In 2014, Clapton released his twenty-second studio album, as a token of appreciation J.J. Cale. “The Breeze: and Appreciation of JJ Cale” consists of covered by the wonderful Cale, who passed away in 2013. It was named after Cale’s 1972 single “Call Me the Breeze”. One of my favorite songs on the album was “Magnolia”, sung by the wonderful John Mayer. You can feel the ooze of the blues guitar just strumming away. Both artists are crazy talented and give off a musical vibe, that makes everything was to sit down and cry. Just listen to those harmonies and guitar riffs!
6. Motherless Children
Definitely one of the best songs on his second album, “461 Ocean Boulevard”, released in 1974. The tone of the song is different to some of Clapton’s older stuff, giving it a twangy country rock guitar riff, before taking flight on a slide guitar break. The intro definitely gives it that 70’s feel, before he grabs the guitar after one than a minute and singing about, well…motherless children and how they have a hard time. It’s definitely a Clapton classic, giving it that rock realm without losing sight of his roots.
7. I Shot The Sheriff
Some might not know this, but I Shot the Sheriff was actually written by Bob Marley. Clapton’s cover hit No. 1 on Billboard’s Hot 100 Top Reggae of the United States Masses at the time, after several fans didn’t know who Marley was. Clapton’s vocals on the track are heartfelt, and it seems as if he is actually having a conversation with someone, instead of singing. Yes, a conversation about how he shot Sheriff John Brown in self-defense (Which he didn’t, of course).
8. Bottle of Red Wine
Blues to the finest! Bottle of Red Wine was recorded by Clapton for his eponymous studio album 1970, under Polydor records. The song has a mix of Clapton’s signature move, blues and rock, and roll, demanding his lover to get up and get their man a red bottle of wine. The lead guitar takes most of the song, but honestly, I’m not complaining.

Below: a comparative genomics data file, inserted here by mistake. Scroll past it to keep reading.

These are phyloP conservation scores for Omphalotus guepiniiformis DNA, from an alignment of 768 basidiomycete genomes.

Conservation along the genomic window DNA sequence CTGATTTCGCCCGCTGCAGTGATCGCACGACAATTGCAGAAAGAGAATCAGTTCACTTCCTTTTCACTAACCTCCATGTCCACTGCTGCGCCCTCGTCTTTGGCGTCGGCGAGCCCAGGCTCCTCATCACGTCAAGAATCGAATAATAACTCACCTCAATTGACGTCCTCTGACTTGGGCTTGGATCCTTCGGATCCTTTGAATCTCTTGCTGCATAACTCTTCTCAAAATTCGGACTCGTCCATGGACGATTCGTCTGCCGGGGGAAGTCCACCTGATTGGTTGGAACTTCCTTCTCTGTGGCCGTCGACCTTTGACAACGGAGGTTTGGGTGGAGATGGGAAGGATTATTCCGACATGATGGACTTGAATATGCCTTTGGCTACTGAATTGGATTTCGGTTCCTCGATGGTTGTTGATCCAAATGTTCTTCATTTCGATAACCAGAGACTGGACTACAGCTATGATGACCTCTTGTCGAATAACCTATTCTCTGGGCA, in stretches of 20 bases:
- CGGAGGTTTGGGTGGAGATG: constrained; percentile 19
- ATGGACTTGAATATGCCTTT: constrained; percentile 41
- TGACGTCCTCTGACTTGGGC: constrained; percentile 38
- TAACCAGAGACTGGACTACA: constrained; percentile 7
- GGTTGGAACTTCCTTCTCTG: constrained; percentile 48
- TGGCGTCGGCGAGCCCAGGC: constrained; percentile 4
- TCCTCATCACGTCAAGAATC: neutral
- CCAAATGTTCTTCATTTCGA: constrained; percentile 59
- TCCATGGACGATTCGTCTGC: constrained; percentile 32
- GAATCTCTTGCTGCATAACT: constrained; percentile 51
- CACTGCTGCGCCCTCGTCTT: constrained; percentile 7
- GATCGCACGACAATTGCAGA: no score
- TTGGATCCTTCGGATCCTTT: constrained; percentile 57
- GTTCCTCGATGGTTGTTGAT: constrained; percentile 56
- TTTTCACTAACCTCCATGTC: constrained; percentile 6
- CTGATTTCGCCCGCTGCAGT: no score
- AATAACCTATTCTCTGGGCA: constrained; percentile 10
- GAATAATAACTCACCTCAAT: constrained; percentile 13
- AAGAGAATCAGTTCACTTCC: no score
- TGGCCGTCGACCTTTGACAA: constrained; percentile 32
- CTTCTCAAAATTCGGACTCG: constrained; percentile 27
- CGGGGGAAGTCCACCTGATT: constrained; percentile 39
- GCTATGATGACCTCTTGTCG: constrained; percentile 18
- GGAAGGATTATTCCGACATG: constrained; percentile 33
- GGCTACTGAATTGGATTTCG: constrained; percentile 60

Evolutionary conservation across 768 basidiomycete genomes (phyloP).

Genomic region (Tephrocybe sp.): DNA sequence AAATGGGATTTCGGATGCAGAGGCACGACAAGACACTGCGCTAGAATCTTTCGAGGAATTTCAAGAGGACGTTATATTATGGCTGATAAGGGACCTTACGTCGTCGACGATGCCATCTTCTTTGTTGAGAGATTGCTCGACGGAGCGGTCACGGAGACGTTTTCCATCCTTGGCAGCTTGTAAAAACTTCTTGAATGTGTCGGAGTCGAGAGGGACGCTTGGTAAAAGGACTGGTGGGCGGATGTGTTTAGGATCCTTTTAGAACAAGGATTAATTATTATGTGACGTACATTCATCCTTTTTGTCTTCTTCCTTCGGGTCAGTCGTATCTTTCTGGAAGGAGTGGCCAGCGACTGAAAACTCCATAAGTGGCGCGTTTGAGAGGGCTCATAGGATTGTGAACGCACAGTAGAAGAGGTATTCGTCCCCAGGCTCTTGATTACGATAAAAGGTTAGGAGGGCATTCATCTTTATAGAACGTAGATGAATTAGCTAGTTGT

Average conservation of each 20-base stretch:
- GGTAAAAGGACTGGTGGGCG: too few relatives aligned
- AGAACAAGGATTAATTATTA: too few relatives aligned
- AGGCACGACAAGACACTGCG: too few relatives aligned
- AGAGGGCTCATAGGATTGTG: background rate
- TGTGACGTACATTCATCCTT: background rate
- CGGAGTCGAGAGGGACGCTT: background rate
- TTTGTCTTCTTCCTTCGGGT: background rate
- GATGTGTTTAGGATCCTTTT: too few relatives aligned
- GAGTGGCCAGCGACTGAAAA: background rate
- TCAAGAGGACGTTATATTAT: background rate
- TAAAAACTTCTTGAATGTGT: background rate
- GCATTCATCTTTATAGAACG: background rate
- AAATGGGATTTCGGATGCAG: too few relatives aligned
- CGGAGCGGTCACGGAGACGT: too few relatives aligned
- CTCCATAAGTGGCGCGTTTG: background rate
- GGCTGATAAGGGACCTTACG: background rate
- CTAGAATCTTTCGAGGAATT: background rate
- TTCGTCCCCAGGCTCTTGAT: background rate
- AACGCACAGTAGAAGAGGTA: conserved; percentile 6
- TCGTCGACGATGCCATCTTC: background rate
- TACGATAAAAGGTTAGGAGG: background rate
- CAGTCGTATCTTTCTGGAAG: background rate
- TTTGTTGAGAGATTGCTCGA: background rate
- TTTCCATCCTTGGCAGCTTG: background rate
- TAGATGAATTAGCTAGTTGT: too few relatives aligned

9. Bell Bottom Blues
Bell Bottom Blues was written by Clapton and Bobby Whitlock, performed by Derek and the Dominoes. It deals, once again, about the love for Clapton’s love for Pattie Boyd, the wife of friend George Harrison. The song reached number 91 on the Billboard Hot 100 in 1971 and was re-released backed with “Little Wing” that peaked at number 78. Clapton plays several guitar parts on the track, including a solo with chime-like harmonics. The song has been covered by Cher, Matthew Sweet, Susanna Hoffs, and has been an inspiration to Bruce Springsteen and Lady Gaga who included lyrics in some of their songs.
10. Yer Blues
Now, although this isn’t’ an ‘album’ song precise, I found this amazing, due to all the names behind. John Lennon, Eric Clapton, Keith Richards, and Mitch Mitchell got together to form the “Dirty Mac” group, introduced by Lennon and Mick Jagger. The power group performs Yer Blues, and there is just so much talent that my little musical heart can’t take it.
As I said, these are just some of my favorite songs that either includes Clapton or were covered by Clapton. Of course, there are way more out there that I should list, but that would probably take me a whole day. So, for now, these are some of the ultimate fan favorites. What are yours?
This post was originally published on September 14, 2018.